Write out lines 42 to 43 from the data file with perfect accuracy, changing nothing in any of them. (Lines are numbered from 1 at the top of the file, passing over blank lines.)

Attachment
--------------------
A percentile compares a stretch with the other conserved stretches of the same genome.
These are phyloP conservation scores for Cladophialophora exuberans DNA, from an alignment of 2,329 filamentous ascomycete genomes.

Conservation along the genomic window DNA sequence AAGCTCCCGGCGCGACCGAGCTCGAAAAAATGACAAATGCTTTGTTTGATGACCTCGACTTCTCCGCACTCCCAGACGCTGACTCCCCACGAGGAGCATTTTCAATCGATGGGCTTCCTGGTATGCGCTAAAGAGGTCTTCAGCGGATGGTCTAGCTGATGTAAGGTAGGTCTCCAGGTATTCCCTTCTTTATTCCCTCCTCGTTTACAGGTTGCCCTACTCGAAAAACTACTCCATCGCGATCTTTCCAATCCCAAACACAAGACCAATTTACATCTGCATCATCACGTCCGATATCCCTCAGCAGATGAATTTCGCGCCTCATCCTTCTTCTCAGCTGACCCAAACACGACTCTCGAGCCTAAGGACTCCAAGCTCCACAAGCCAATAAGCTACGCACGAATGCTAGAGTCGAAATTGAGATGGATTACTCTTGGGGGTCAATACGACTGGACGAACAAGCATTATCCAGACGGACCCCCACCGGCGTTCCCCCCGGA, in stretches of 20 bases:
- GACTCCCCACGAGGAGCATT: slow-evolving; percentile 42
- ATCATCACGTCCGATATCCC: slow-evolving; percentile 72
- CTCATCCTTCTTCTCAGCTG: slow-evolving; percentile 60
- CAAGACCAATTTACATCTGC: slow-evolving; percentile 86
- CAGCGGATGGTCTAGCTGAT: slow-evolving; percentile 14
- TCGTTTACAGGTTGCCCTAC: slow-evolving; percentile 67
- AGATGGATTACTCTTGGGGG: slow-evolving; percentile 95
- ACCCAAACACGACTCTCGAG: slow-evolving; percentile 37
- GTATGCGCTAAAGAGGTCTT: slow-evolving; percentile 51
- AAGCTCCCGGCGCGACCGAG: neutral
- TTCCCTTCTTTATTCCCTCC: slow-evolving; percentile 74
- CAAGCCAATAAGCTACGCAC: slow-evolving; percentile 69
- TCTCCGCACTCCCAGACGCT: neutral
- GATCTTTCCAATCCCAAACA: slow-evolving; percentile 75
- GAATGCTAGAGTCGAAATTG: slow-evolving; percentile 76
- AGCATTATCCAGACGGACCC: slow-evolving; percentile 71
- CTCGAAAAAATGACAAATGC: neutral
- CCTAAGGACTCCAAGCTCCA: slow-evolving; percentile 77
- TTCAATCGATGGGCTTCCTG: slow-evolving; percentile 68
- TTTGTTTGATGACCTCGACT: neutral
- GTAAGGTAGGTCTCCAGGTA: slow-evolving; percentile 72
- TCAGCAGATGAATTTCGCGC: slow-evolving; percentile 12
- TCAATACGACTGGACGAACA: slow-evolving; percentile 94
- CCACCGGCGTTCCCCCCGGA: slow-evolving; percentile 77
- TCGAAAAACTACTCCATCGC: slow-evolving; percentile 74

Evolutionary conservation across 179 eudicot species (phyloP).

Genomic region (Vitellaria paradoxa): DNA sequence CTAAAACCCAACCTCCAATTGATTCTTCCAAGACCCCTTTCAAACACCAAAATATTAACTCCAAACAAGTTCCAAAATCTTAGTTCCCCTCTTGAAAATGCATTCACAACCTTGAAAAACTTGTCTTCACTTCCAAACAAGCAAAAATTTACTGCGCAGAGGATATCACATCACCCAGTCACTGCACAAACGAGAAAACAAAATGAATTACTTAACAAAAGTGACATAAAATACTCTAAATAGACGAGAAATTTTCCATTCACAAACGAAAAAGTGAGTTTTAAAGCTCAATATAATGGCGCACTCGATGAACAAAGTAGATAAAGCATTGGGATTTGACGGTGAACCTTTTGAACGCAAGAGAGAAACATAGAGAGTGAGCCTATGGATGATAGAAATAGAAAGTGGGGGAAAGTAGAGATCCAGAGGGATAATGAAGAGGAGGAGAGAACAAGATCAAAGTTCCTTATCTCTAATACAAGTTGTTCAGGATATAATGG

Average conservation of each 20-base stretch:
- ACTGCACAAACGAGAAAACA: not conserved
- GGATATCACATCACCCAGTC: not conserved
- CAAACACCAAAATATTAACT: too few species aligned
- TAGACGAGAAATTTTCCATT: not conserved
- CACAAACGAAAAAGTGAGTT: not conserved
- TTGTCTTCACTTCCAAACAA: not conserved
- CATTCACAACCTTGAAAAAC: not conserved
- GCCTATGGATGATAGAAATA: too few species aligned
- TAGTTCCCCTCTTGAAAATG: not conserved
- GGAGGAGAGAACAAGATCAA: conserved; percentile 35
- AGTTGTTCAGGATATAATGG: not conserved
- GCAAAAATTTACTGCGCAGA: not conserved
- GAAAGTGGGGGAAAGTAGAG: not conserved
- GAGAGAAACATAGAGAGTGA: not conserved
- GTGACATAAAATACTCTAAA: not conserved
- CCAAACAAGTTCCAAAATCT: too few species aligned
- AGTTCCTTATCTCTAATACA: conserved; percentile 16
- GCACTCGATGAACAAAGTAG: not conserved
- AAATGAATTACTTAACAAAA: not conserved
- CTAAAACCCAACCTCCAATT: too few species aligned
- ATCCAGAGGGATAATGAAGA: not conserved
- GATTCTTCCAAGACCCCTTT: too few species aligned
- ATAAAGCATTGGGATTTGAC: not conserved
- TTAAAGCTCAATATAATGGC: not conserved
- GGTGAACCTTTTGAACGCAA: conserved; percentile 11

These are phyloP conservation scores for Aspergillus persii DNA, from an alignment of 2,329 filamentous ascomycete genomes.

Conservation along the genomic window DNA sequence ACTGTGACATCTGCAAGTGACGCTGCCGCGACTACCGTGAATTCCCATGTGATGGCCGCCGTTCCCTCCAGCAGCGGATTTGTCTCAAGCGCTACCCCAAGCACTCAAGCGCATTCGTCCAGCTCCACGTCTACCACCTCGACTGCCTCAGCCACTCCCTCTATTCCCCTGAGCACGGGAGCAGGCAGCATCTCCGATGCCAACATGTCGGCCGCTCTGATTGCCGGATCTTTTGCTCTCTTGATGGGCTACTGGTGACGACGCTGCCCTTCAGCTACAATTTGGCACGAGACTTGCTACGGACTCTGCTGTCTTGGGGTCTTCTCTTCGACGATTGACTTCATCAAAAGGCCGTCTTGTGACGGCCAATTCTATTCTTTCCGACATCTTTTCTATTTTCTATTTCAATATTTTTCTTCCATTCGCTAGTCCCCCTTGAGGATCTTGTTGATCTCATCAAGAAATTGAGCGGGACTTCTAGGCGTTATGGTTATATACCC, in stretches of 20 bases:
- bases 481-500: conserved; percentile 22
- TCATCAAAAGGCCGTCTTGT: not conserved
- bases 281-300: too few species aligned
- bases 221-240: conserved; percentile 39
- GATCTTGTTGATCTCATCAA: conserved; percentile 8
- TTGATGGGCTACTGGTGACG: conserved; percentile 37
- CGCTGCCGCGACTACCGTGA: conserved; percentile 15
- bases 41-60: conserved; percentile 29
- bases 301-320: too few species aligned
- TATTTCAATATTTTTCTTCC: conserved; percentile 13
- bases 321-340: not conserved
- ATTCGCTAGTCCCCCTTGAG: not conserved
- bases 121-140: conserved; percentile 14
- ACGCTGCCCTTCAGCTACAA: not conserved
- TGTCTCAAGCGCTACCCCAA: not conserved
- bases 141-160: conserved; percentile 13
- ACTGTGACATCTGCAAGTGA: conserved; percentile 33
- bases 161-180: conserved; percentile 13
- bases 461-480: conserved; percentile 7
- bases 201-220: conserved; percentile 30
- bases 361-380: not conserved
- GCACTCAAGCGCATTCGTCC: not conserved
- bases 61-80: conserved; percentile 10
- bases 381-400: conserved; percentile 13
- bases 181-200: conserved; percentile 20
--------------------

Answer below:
- AGTTGTTCAGGATATAATGG: not conserved
- GCAAAAATTTACTGCGCAGA: not conserved